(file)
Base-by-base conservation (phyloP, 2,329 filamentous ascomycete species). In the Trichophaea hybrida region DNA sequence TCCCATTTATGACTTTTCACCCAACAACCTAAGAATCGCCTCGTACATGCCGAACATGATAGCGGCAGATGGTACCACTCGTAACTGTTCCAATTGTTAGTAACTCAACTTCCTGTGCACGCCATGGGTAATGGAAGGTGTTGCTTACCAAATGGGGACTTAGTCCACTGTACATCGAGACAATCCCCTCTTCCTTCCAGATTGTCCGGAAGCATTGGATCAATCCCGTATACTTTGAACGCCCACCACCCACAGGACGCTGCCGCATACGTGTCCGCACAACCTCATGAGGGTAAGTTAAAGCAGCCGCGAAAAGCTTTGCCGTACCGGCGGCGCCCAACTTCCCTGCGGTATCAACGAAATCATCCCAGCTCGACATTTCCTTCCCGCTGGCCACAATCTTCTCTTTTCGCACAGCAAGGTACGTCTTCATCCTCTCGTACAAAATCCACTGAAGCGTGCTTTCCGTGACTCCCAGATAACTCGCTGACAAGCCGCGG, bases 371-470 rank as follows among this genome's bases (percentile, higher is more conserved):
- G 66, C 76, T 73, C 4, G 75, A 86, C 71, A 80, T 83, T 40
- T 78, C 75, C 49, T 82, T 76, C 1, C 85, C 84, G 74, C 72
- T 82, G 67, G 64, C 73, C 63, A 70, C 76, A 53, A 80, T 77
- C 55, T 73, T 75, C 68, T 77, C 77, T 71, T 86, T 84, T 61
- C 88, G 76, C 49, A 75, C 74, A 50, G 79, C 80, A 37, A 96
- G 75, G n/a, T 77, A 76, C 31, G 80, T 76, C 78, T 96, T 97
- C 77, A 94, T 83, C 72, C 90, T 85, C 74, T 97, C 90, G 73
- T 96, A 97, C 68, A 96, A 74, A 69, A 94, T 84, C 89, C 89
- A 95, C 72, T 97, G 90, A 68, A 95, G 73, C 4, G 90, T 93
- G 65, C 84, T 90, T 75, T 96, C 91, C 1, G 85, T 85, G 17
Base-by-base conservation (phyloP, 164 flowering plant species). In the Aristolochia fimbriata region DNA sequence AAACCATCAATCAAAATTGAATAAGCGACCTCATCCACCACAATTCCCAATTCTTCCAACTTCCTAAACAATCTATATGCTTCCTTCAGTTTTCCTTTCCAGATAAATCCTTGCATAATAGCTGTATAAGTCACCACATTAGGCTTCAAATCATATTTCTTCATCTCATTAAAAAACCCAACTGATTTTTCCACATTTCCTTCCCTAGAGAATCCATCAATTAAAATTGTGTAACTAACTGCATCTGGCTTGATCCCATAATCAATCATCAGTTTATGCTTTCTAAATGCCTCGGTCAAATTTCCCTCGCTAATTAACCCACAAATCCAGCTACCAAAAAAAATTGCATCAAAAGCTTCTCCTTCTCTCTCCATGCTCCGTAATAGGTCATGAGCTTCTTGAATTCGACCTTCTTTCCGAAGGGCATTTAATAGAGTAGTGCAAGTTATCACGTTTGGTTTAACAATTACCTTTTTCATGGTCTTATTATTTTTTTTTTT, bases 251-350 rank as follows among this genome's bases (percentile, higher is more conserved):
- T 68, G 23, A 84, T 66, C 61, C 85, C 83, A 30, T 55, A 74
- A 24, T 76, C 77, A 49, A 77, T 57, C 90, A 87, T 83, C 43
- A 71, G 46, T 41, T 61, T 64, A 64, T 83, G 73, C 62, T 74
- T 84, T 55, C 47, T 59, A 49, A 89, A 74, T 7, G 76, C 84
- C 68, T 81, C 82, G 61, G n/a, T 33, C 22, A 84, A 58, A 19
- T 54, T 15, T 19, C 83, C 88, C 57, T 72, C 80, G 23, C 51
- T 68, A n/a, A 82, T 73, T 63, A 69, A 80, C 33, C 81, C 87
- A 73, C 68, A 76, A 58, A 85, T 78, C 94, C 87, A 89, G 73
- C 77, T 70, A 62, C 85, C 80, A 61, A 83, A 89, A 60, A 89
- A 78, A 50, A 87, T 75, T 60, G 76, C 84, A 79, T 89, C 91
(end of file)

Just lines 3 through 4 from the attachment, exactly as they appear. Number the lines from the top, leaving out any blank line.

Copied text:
- T 78, C 75, C 49, T 82, T 76, C 1, C 85, C 84, G 74, C 72
- T 82, G 67, G 64, C 73, C 63, A 70, C 76, A 53, A 80, T 77